If that is really their Get out of Jail Free card, then why do you suppose nobody chooses to play it? With the prospect of being the first mover who clears the field, why is there no credible politician in all of Europe willing to risk it?

My answers to these questions would be that first of all, the card cannot be played until the mob wants the politician in jail. In other words the Green religion still reigns supreme and no heretic dares breathe a word of doubt. Also, the false cult of Climastrology exists to convince ordinary modern day peasants to sacrifice and accept poverty for the sake of salvation so that elites can continue to profit handsomely at their expense. All those Umlagen or add-on fees in the cost breakdown flow ultimately to politically-connected financial interests.

Bob
Reply to  Tom Abbott
January 13, 2022 1:01 pm

Everything you said is true but what about the scientists in Germany? Germany is home to some very bright people, where are they? Are they cowards or liars? Even a middle school graduate can look at the charts presented here and realize what Germany is doing isn’t working.

Robert Hanson
Reply to  Bob
January 13, 2022 2:08 pm

Germany is home to some very bright people, where are they?”

This was equally true during the Nazi era. People then kept quiet to avoid having their entire family sent to the death camps. We are not yet that far gone, right now if you speak up, all you lose is your job, your friends, and possibly the support of your relatives. The carrot and the stick are the pay offs for towing the Party line, and cancel culture penalties if you don’t.

Jarek
Reply to  Robert Hanson
January 15, 2022 3:46 pm

Since when the poor Smart Germans and their Families were faced with being sent to the death camps?

Vincent Causey
Reply to  Bob
January 14, 2022 12:13 am

It is difficult for a scientist to see the truth when his salary depends on him not seeing it, said somebody.

Rich Davis
Reply to  Bob
January 14, 2022 5:28 am

Abstract thinkers are capable of being utterly convinced that the theory is correct, therefore the facts are suspect.

Also, there’s the minor point that reasonably well-compensated and socially-respected positions are not being handed out like participation trophies. Step out of line and no doubt you can be replaced. Self interest, or if you prefer, cowardice.

ex-KaliforniaKook
Reply to  Rich Davis
January 15, 2022 11:22 am

Abstract thinkers are capable of being utterly convinced that the theory is correct, therefore the facts are suspect.”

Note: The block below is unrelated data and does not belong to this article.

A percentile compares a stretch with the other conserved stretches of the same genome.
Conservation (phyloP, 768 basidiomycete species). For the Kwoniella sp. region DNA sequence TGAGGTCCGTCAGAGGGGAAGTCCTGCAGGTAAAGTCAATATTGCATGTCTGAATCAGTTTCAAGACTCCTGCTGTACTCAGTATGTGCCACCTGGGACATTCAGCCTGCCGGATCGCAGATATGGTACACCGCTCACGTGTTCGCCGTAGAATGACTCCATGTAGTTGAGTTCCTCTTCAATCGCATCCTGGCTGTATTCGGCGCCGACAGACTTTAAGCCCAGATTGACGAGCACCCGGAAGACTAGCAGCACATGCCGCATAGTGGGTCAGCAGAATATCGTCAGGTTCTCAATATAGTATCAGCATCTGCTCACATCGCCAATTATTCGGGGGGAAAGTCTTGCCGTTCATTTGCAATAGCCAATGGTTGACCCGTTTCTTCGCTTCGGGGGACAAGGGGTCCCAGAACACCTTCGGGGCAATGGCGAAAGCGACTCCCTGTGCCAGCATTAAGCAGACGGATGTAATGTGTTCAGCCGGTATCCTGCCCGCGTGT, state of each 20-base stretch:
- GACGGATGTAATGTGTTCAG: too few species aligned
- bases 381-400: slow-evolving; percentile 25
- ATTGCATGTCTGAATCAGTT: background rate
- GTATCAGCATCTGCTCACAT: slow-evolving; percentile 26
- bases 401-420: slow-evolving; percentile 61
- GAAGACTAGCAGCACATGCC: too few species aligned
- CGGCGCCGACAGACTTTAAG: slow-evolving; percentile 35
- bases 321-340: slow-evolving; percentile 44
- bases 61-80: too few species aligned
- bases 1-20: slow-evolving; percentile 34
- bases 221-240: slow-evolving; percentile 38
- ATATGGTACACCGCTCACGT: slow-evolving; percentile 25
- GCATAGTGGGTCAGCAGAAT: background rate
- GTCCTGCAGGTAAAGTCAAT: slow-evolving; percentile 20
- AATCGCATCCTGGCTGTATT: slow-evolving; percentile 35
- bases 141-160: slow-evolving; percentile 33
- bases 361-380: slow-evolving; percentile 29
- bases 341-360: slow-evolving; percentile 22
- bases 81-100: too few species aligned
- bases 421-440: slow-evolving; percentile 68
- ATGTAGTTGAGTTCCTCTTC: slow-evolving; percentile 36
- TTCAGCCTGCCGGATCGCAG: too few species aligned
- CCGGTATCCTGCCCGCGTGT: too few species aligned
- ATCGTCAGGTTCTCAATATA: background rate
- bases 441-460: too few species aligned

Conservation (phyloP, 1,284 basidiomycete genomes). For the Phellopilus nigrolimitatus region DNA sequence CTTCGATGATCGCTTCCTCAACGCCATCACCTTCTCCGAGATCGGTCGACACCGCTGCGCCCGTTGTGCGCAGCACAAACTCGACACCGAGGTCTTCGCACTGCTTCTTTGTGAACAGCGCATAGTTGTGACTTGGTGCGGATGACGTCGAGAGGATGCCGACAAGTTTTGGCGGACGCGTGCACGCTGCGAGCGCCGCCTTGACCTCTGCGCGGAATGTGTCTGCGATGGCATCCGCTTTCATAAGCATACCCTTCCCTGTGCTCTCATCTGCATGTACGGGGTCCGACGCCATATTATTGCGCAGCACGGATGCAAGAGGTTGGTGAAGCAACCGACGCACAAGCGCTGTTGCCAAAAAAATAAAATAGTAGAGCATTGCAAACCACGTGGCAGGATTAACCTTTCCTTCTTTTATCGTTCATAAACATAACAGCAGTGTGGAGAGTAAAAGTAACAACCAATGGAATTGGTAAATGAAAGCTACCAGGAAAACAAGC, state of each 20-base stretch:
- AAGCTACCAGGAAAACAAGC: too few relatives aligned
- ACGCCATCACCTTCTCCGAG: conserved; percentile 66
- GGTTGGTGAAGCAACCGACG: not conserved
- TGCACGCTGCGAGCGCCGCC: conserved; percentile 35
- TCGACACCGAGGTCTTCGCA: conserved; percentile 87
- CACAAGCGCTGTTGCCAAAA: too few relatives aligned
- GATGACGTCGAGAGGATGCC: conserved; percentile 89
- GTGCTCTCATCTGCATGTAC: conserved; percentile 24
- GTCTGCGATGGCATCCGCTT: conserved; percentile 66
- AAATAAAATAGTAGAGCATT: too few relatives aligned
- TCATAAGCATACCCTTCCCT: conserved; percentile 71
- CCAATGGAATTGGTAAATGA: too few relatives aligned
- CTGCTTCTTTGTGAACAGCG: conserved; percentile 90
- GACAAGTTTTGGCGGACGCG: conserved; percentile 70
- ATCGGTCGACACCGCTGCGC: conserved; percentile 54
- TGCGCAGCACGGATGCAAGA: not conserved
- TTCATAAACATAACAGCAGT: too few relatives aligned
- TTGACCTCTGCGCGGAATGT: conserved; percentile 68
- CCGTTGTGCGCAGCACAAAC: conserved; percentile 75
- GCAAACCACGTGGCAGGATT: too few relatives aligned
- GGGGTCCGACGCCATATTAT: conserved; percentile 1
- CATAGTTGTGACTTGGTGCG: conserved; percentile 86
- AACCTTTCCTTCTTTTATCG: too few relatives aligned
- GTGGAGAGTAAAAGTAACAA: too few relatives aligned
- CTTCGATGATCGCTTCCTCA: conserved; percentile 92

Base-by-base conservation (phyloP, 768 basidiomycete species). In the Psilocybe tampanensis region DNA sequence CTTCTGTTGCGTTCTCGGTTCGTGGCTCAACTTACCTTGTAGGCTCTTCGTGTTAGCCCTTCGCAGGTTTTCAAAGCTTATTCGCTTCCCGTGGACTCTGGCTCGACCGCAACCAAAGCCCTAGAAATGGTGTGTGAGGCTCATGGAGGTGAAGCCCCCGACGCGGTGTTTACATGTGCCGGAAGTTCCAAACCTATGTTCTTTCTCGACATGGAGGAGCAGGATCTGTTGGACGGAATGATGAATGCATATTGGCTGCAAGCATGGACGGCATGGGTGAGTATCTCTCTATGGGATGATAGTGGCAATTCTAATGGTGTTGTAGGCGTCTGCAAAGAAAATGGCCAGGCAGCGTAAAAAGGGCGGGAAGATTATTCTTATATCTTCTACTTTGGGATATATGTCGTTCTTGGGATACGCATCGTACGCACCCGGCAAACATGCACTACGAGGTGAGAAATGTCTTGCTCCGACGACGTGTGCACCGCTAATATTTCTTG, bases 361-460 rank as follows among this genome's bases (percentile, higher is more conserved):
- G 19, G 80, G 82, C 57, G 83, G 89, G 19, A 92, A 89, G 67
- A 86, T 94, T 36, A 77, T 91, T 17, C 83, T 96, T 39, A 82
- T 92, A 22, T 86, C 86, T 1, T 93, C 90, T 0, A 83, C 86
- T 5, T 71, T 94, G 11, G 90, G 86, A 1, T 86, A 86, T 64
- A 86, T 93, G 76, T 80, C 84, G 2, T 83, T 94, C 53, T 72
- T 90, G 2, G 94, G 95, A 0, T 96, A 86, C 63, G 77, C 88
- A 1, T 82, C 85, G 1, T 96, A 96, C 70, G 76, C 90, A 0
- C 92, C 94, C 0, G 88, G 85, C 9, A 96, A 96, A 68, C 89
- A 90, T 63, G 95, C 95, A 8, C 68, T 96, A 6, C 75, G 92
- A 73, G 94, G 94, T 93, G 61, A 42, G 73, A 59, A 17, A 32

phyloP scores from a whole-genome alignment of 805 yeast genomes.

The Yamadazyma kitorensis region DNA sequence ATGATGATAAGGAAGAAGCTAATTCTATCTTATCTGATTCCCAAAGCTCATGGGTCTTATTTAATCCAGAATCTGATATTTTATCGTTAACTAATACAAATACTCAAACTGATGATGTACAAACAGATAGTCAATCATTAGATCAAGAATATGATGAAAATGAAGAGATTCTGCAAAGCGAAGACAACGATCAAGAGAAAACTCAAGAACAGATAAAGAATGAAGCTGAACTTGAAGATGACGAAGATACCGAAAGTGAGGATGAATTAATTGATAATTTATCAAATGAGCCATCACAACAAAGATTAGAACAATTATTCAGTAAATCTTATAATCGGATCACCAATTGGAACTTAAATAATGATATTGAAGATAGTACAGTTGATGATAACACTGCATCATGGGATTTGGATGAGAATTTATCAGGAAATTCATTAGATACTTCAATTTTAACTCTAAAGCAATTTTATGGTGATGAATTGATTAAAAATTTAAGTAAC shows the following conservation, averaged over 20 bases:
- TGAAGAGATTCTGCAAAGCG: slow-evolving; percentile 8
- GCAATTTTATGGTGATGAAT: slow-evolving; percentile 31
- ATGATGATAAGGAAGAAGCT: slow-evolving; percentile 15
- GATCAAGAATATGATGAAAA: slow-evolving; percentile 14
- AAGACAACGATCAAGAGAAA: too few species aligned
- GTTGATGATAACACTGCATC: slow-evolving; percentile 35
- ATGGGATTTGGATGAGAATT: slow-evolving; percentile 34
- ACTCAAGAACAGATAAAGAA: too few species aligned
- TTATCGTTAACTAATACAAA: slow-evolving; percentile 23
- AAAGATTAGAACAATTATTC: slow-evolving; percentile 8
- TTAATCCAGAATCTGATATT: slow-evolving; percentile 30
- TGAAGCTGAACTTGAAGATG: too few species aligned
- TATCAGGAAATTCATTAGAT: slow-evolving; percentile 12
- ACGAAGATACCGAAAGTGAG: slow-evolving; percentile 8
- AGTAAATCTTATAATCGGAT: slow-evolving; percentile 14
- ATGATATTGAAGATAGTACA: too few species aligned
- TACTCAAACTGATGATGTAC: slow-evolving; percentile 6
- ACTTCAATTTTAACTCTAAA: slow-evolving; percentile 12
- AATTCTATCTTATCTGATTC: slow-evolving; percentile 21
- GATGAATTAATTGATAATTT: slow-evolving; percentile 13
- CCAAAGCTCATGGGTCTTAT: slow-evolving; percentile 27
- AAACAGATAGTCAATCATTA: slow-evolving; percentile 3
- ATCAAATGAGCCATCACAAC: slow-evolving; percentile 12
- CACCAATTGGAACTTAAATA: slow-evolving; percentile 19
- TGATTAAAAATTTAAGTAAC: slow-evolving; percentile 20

I’d never heard that before. Thank you. I shall be using it.

Vincent Causey
Reply to  Tom Abbott
January 14, 2022 12:13 am

Don’t worry. They’ve abandoned Michael Mann for Greta Thunberg.

Rich Davis
Reply to  Vincent Causey
January 14, 2022 5:33 am

From unfalsifiable to certifiable.

Spetzer86
Reply to  Derg
January 13, 2022 4:45 am

What’s sad is that Brandon and most other politicians are right there with the European leaders wanting to force RE on everyone and their brother. It’s basically like Communism. Everyone before this just did it wrong, so it’ll work this time.

John
Reply to  Spetzer86
January 13, 2022 6:59 pm

wait till you have a police state like Western Australia
you must have the WA app to enter anywhere from 1st February
that app requires you to check in and it will allow the government to track you
it holds all your personal data
Passport number
Drivers Licence
Medical Card
Vaccination Status
And the local dictator says it is going to stay

so it is now COVID, Control and AGW plus what ever they please

and they can do all this without any comeback because they have the rights under a no challenge public health act

Rich Davis
Reply to  Spetzer86
January 14, 2022 5:41 am

Brandon and the Demonrats are right there with their snouts in the trough just like the EUSSR politicians.

BobM
Reply to  Rich Davis
January 14, 2022 7:32 am

Find out what Hunter is up to, and you’ll also find “the big guy” right behind.

Robert Hanson
Reply to  BobM
January 15, 2022 10:16 am

Looking to make sure he gets his 10% cut.

Vuk
Reply to  Derg
January 13, 2022 8:09 am

This is sad